It is true that the game suffers from some repetition in environments, especially in the interiors of the building down on the planet, and more noticeably so in the various side missions that you pick up, where you often find yourself elevated down to the same underground complex as the previous one. It’s no Dragon Age 2-ification of the game by any means, but it does noticeably stand out.
The usual Dead Space combat is still as meaty and satisfying as ever, with a weight and heaviness only Gears of War can compete with. Isaac himself has a real gravity to his movement that you are constantly aware of, constantly adjusting to and constantly…feeling. It just, in a tactile sense, all feels so right. Enemies are dangerous and weapons have a real heft and are differentiated so well.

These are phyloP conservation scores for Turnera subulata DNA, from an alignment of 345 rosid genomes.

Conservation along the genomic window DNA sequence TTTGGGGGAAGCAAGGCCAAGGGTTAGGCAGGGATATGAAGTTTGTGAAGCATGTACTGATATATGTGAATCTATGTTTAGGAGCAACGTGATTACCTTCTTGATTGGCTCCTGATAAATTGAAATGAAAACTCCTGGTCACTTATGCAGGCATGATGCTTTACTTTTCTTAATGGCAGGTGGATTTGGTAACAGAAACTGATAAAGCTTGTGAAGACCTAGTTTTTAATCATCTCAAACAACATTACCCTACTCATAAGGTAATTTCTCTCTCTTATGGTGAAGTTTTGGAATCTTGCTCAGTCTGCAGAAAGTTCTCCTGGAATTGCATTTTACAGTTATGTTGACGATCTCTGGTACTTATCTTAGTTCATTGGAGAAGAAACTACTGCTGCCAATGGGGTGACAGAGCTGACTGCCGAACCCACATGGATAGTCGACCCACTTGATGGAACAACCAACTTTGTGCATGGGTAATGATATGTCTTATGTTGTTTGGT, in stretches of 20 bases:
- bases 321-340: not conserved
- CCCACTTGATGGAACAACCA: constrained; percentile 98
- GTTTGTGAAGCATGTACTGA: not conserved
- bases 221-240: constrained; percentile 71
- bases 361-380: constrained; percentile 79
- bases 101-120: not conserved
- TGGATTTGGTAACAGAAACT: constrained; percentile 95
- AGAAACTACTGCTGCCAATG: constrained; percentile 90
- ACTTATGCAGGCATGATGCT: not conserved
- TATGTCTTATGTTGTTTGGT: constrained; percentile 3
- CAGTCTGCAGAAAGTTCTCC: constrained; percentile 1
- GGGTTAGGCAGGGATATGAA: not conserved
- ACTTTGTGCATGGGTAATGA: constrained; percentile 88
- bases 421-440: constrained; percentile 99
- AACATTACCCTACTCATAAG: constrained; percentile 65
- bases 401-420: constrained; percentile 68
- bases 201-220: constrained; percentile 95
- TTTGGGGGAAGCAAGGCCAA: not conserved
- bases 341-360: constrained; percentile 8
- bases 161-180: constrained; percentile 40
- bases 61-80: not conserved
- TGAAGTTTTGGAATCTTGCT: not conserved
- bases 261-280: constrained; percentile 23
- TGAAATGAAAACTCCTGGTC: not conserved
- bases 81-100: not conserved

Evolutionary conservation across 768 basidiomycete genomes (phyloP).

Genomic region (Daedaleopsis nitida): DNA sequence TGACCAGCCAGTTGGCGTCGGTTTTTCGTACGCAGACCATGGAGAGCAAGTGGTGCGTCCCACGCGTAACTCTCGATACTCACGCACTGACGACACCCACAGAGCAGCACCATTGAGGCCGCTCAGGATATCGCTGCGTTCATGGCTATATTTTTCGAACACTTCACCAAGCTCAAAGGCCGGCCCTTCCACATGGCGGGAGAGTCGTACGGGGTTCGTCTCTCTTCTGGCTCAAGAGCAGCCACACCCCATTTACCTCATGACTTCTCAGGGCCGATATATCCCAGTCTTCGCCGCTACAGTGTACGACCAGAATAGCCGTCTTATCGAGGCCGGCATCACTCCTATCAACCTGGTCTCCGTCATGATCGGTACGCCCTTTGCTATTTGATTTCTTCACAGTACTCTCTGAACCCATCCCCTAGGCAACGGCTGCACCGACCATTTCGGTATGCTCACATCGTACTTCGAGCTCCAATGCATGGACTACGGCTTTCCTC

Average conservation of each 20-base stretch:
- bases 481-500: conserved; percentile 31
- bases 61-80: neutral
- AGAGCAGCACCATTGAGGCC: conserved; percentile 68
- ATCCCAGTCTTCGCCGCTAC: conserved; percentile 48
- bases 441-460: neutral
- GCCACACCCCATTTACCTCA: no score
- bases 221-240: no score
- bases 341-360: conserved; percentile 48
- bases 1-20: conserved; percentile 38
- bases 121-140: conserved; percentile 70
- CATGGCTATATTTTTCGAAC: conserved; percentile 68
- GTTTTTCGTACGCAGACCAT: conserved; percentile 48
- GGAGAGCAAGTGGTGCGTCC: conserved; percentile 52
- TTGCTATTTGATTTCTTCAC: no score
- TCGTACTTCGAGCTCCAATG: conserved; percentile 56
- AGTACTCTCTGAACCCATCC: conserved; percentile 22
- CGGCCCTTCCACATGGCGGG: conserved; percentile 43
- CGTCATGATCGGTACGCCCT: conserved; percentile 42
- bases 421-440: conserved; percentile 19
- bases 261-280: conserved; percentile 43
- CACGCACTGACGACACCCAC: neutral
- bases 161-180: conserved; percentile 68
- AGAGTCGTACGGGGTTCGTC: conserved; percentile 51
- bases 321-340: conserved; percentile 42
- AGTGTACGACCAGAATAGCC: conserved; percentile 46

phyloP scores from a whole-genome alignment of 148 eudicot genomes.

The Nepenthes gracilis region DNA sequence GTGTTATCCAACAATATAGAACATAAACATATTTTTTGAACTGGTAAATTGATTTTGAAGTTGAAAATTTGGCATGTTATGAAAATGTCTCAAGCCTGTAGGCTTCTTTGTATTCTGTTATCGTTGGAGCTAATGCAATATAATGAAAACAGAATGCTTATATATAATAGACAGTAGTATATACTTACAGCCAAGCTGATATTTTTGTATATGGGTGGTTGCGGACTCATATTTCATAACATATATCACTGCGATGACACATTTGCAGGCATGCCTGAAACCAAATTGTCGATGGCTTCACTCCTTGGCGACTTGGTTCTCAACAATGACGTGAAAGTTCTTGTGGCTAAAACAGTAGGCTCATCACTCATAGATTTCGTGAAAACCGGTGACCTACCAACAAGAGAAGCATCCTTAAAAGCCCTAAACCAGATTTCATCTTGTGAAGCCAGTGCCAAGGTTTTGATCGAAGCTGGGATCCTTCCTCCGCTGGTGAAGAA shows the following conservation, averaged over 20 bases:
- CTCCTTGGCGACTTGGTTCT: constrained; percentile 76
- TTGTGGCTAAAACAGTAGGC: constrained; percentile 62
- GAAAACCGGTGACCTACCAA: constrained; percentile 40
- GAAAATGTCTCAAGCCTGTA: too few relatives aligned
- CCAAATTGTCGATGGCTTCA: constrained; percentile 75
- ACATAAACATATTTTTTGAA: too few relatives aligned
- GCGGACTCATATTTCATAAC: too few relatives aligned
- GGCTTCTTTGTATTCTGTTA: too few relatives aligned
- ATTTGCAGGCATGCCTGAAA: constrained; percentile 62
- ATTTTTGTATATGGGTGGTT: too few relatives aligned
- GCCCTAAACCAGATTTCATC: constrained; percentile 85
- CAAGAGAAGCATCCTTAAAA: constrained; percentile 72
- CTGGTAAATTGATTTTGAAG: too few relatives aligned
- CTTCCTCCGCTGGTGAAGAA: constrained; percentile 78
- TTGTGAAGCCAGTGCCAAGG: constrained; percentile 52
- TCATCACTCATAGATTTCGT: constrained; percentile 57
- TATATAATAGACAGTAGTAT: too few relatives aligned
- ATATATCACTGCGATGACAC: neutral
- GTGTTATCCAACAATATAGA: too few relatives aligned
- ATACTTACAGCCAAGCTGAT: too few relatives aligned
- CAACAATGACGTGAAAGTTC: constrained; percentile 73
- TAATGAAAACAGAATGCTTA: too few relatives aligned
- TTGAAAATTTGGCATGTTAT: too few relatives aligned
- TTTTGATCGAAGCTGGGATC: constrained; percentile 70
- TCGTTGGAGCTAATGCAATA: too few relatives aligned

Further to the feel of the weapons is the fact that one of the big changes, and one that has caused controversy in the wake of the revelations about micro-transactions, is actually one of its best additions. Weapon crafting feels like it belonged in the series since the beginning, and whilst it can take a while to get your head round what does what, it also feels second nature. In fact despite a tutorial at one of the first benches, it isn’t until you start messing around yourself and creating all types of combinations that you realise Visceral are actively encouraging experimentation. There is even a crafting and testing option in the menu. Basically, each weapon consists of a frame – light, heavy or a powered up variation of the two – with the option to add an upper and lower tool, effectively placing one on top of the other. Then you can add tips that modify the firing style or speed, attachments that add effects, and circuit boards that buff damage, reload speed and the like. Fancy a flamethrower that fires electric javelins? Then find the parts and make it. I cannot stress how much fun this part of the game is, and how much I missed it when I tried to go back and play the second game. In fact it should be in more games generally. The only criticism I can level at it is that it can be tempting to settle on a favourite gun (hello force gun with acid coated carbine!), but it just allows players to play how they want if you want to risk new weapons and play styles, then there is New Game Plus.